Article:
Differences Between Air Quality Assessments for Permits and Full Impact Assessments
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As you are likely aware, Canada takes its protection of the environment very seriously. There is a network or hierarchy of legislation that ensures the preservation of clean air, water, valuable natural resources, and habitats.
As a business involved in manufacturing of any sort, it is essential to have a valid air quality permit in order to comply with Ontario’s Ministry of the Environment, Conservation, and Parks (MECP) regulations on this count.
This regulatory body oversees operations that are to be compliant with emissions standards. There are guidelines (the A-10 Guidelines on Emissions Summary and Dispersion Modelling [ESDM] Reporting) that direct operators on the proper development patterns accounting for surrounding residential, industrial, commercial, institutional, and open space uses.
Although, in most cases, air emissions compliance is tested at the proponent’s property boundary, using regulatory models such as SCREEN3 or AERMOD, there are some cases where “on-site” receptors must be assessed. This is the case if you have separate tenants on-site, or if you operate in an industrial “mall”. In the case of industrial malls, there may be further requirements to assess for “same structure” air contamination.
Same structure assessments are required where you are not the only occupant of a contiguous building. Airflow patterns around buildings, carrying away emissions, differ from airflow away from isolated industrial complexes. Those airflow patterns around buildings can transport your emissions to openings (doors, openable windows, garage doors) of neighbouring tenants, and cause an air quality impact. For so-called “same-structure” contamination, the ASHRAE model must be used.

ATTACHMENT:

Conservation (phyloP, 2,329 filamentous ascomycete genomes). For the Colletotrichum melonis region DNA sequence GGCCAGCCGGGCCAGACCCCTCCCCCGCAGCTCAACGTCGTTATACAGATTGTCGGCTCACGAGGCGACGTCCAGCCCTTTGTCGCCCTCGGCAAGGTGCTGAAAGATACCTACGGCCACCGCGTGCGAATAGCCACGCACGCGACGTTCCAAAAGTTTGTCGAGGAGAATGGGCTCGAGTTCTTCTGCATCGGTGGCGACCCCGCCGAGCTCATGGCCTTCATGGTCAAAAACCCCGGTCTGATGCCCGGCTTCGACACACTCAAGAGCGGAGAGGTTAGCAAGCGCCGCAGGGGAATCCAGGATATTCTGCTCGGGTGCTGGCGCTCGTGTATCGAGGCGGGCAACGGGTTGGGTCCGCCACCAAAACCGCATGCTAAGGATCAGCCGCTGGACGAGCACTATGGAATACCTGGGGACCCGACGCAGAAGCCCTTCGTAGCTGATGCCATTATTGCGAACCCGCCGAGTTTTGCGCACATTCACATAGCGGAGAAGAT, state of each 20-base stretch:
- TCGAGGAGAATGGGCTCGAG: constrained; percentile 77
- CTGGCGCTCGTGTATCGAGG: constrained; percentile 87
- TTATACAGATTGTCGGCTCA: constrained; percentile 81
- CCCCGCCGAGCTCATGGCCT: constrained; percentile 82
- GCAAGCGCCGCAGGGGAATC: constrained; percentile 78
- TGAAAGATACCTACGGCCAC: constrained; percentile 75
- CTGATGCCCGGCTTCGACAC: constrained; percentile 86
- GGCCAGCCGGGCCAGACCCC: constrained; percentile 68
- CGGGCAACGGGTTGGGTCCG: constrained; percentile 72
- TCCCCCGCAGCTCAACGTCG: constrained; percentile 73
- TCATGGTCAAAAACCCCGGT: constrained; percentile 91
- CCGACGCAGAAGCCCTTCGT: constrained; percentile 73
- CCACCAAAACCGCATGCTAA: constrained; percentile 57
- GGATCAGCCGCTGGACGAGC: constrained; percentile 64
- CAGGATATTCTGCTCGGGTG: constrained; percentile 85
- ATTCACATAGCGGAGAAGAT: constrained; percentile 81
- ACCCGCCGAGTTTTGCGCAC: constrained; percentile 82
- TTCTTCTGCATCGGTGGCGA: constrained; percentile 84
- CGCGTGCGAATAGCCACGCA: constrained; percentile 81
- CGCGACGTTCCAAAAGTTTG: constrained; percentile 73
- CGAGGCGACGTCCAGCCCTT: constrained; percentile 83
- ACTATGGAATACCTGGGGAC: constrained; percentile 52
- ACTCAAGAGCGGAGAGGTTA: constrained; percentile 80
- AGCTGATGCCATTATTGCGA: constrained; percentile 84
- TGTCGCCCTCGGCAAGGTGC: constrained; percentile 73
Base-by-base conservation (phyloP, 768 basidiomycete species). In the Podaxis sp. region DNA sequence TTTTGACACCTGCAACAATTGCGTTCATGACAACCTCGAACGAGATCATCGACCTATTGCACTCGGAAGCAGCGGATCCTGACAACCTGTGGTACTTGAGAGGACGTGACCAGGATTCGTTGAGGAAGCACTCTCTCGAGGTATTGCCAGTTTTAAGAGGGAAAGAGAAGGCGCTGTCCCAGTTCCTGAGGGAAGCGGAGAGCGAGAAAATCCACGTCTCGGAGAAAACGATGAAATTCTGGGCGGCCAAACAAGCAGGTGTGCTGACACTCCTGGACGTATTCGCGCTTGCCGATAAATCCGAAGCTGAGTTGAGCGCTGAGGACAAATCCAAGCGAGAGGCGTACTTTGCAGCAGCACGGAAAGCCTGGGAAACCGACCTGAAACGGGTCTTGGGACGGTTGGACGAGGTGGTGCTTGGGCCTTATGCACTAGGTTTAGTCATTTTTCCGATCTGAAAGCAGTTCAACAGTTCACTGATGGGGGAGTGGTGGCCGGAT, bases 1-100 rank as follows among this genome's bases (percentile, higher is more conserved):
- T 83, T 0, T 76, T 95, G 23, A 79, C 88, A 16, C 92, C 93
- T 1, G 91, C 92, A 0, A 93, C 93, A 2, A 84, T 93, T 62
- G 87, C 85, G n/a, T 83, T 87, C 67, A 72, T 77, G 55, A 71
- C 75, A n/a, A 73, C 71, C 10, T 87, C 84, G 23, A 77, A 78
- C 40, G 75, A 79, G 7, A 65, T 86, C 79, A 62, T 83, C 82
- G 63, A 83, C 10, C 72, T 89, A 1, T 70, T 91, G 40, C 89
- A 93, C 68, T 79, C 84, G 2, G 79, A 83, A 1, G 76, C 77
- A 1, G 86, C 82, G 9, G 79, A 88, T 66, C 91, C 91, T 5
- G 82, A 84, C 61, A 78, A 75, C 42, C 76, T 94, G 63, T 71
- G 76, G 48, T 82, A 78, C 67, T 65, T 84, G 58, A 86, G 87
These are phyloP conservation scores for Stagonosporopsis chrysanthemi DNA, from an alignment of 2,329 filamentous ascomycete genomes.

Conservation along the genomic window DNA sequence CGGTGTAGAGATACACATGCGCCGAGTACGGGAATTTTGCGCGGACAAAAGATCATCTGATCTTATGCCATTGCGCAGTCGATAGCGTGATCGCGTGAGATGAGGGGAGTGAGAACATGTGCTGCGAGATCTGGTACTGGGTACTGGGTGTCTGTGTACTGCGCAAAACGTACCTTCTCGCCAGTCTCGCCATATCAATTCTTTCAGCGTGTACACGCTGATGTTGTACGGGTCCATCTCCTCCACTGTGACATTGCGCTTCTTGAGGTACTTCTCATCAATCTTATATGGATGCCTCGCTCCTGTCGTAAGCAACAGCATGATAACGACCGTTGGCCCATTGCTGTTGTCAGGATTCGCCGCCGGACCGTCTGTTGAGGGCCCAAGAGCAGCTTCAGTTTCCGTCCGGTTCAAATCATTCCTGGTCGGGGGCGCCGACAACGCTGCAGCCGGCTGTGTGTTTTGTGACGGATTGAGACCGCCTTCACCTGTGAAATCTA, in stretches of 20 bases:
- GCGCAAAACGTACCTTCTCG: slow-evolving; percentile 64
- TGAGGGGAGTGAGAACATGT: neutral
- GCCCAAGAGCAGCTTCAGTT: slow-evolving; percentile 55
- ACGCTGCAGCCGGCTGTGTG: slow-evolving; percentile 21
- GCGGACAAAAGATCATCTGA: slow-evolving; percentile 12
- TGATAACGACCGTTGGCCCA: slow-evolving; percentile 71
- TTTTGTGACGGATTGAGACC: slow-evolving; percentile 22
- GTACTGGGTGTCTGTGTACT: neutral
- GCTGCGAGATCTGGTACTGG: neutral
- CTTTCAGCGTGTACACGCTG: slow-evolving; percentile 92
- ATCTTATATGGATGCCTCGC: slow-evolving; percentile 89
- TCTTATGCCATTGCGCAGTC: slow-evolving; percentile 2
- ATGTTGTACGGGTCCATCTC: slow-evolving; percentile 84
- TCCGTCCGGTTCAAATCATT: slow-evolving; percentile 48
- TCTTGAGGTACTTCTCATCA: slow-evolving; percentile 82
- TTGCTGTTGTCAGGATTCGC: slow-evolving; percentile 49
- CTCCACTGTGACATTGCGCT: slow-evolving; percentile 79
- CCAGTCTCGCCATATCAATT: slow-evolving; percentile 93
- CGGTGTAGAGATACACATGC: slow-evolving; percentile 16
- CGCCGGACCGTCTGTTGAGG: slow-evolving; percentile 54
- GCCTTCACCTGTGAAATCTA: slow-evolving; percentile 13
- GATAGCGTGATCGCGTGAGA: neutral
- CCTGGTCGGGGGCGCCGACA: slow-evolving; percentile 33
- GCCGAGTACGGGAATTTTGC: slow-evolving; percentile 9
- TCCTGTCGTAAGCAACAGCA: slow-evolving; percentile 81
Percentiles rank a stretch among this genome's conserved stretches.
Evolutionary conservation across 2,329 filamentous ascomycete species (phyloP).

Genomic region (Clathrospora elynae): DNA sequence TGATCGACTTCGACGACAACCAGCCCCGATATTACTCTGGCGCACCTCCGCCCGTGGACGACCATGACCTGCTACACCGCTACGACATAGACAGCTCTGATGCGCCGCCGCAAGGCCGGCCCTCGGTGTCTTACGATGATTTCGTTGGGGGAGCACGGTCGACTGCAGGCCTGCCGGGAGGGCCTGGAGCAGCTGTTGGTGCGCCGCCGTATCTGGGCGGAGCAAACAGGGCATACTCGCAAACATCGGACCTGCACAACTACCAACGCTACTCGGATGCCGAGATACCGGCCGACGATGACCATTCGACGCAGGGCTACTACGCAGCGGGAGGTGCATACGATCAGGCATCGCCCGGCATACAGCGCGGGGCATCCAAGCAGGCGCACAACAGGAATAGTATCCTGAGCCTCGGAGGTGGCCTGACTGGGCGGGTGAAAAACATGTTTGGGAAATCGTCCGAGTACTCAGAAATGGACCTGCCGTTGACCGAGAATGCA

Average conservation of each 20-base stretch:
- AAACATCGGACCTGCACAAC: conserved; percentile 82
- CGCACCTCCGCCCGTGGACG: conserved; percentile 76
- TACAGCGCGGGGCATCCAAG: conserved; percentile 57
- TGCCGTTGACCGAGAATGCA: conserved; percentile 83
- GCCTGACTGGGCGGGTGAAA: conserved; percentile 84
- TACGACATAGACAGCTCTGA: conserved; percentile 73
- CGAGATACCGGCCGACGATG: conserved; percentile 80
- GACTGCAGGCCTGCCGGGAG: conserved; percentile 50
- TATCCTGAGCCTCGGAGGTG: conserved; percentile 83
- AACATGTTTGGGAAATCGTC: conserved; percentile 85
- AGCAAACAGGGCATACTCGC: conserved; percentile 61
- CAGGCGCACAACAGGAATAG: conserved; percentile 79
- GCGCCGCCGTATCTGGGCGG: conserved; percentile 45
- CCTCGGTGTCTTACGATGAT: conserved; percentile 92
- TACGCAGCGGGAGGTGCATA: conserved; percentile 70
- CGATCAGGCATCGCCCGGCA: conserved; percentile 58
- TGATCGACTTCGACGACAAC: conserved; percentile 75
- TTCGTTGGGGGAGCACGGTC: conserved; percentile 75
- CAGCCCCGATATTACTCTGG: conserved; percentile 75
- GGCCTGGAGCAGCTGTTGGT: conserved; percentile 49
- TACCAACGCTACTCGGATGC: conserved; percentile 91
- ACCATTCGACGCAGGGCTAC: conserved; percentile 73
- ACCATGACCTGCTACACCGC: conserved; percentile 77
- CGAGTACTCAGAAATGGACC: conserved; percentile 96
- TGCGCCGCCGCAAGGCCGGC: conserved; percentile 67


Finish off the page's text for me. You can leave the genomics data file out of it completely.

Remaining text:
It is important to know what the requirements are in order to obtain an air emissions permit; air pollution permits in Ontario are of two types – either an Environmental Compliance Approvals (ECAs) or Environmental Sector Activity Registrations (EASRs) – my other blogs explain the difference between the two.
The Provincial Policy Statement 2005 (PPS) states that all municipal land use policies must be consistent with a set of requirements. In broad terms, the PPS states that land use patterns within settlement areas shall be based on densities and a mix of land uses which avoid or minimize negative impacts to air quality and promote energy efficiency in general. This is usually assessed in cases of re-zoning, or other actions taken under the Planning Act. Planning Act assessment requirements are more stringent than permitting requirements as they should conform to the PPS which uses the term “adverse effects.” The only way one can assess for adverse effects is by conducting a complete air quality impact assessment.
Air quality impact assessment for permitting are based on the specific requirements set forth by the MECP and, in general, do not require baseline air quality to be accounted, do not require certain contaminants to be assessed (e.g., PM2.5 and PM10) and do not require tail-pipe emissions from vehicles to be assessed. If you’re interested in a fuller explanation of the differences you can read a paper I co-authored and published in the Ontario Planning Journal in 2015. For a developer, this means the following patterns or practices will gain you points in applying for an air quality permit
- Large property lots (for easier air and noise compliance)
- Distant from Housing clusters or other “sensitive receptors” (for easier noise compliance)
The general idea is clear of course. Land Use Planning should (in theory) alleviate any problems encountered in permit applications. But since environmental land use compatibility is often not appropriately assessed this may leave industry with environmental liabilities which may not be eliminated by having an emissions permit in place. Which is why it is highly recommended to acquire the services of an environmental consulting company that will assist you in navigating this complex field.